Monday, December 15, 2008

Thoughts on Comprehensive Exams, Part 3

In my first two posts on departmental exams, I talked about the different types of exams and the ways in which they are administered. Today I'm going to ask the question every grad student that has ever studied for a departmental exam has asked: "Why are we doing this?"

While departmental qualifying or comprehensive exams are generally the norm in physics and astronomy programs, there are a growing number of departments that have de-emphasized or even completely removed the departmental exam from their PhD requirements. Departmental exams became were popularized in the formative days of American universities by some well-known exams in European universities, most notably the Tripos exams at Cambridge. Prior to these written exams becoming popular, exams were generally given orally - a tradition that lives on in the thesis defense. These written exams allowed professors to directly compare students in a qualitative manner that simply wasn't possible with oral examinations.

If you refer to my first post on this subject, I discuss the purpose of the two models of departmental exams. While both models serve unique purposes which I won't repeat here, they both serve the purpose of what I will call academic quality control. By this I mean that every PhD program in existence admits some fraction of students who for some reason do not have the ability/desire/preparation/gumption/"special sauce" to be a successful physicist. This stems from the fact that admissions and acceptance decisions are made based on extremely limited (if any) personal contact. Departmental exams provide a way to remove those people from the program for their own good as well as the good of the department. We have all met 8th and 9th year graduate students (not those that went on leave for a year, had a baby, etc.) who could have done themselves and the department a favor if they had left with a Master's degree after a couple years. Sometimes failing the exam once can cause a student to re-evaluate their career choices. And in cases where it is obvious to the faculty that a student will not be successful but the student refuses to face the music, the exam provides a qualitative way to dismiss the student without a single professor being the bad guy by flunking them in a class. Of course the exams are not perfectly effective. As in any quality control program, sometimes the departmental exams let people that aren't qualified through or reject those who are qualified. At CU, the exams are reviewed and approved by a committee of graduate students that have already passed the test in an effort to make the exam appropriately challenging and fair.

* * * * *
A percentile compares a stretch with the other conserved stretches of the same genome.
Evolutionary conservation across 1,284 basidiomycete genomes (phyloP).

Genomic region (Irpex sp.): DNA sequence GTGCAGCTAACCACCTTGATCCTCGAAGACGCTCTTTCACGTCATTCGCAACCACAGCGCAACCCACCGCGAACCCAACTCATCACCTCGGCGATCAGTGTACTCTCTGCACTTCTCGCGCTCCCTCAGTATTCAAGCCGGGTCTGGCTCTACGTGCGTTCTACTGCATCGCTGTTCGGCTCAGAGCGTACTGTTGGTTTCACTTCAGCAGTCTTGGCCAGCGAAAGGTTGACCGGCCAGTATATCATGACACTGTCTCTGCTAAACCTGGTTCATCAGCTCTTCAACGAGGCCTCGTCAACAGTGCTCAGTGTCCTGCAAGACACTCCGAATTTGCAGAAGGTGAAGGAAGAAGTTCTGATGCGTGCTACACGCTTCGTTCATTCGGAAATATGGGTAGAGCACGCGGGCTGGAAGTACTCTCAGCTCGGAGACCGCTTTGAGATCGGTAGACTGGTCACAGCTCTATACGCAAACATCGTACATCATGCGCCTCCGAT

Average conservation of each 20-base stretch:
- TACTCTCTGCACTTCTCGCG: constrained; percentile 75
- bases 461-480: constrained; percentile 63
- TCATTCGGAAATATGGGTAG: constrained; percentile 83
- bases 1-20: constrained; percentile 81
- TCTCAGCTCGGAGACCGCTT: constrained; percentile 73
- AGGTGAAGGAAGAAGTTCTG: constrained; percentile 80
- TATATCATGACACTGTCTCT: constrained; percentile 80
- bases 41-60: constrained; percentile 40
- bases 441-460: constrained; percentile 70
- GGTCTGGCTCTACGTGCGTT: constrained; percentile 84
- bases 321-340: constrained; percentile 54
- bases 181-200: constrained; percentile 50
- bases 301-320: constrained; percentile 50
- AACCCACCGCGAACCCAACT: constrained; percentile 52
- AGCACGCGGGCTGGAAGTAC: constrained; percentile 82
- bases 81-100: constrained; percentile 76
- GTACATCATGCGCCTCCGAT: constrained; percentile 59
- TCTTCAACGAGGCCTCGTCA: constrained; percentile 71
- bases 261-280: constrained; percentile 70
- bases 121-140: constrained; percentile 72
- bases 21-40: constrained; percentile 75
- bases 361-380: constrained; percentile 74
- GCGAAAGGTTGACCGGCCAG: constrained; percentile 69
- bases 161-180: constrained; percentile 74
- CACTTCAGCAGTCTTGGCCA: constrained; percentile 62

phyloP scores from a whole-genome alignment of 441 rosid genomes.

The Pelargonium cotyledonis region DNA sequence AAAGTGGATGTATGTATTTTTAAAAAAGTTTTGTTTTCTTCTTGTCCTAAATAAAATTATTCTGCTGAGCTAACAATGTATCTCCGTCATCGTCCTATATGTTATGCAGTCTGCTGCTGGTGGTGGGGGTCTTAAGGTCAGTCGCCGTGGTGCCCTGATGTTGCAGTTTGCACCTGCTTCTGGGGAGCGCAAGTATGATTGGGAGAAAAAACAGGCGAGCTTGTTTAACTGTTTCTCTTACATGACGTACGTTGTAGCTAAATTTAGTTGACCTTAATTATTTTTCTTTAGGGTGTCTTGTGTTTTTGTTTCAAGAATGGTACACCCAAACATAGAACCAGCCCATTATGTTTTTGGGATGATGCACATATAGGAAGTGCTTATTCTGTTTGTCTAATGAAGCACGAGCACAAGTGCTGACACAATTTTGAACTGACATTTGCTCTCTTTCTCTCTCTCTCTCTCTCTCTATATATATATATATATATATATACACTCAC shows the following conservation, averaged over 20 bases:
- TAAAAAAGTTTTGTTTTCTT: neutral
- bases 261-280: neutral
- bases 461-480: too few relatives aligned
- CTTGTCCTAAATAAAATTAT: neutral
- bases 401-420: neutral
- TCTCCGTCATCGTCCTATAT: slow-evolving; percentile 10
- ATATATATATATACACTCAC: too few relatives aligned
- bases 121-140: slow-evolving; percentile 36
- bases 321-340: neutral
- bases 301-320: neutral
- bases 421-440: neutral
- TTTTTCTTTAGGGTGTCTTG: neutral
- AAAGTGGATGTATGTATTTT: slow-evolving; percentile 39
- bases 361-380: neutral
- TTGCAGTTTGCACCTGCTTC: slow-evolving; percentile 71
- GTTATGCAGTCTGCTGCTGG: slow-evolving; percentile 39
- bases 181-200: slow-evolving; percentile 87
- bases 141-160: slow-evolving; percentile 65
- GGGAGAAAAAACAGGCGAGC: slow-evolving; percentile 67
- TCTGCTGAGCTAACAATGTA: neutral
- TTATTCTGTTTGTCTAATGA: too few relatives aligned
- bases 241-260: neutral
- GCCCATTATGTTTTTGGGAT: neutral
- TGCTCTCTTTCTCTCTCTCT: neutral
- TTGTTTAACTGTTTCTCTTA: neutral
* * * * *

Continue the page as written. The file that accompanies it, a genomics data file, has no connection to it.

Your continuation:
Even with the best designed departmental exams, there is a growing feeling in the physics and astronomy community that departmental exams are more about tradition than effective education. Many departments, such as the physics departments at Cornell and Harvard, have entirely removed the written exam component of their PhD requirements. The belief is that by making graduate classes more rigorous and improving student-adviser relationships, the quality control factor can be accomplished in other ways. In some cases professors may make classes less rigorous when there is a departmental exam, thinking that the exam will make-up for what their class lacks in homework or tests.

Another argument against the exams is that they provide a unrealistic setting to test a student's abilities. In all likelihood, I will never be asked to spend 7 hours answering questions about a whole variety of astrophysical topics anywhere except on my comprehensive exam. Oral exams - especially when coupled with a research project/presentation - more accurately resemble how knowledge is used in the real-world of academic research. Enrico Fermi was famous for being able to apply general knowledge from a variety of fields to a problem and come up with some very impressive back-of-the-envelope calculations. This is a powerful tool that any successful physicist or astronomer should have in their grasp, but perhaps that would be better tested in an oral setting or by contact with an adviser than with a written exam.

Perhaps the most interesting thing about the hole debate is that it is all based on anecdotal evidence and supposition rather than data. Physics and astronomy are data-driven fields and yet there is no data on a crucial question in educating future physicists and astronomers.

Generally, my opinion is that written departmental exams are less effective than rigorous classes, oral exams coupled with research projects, and good student-adviser relationships. There may be some departments that need some sort of exam, but for the most part I think they are exist because of tradition, not because of effectiveness.

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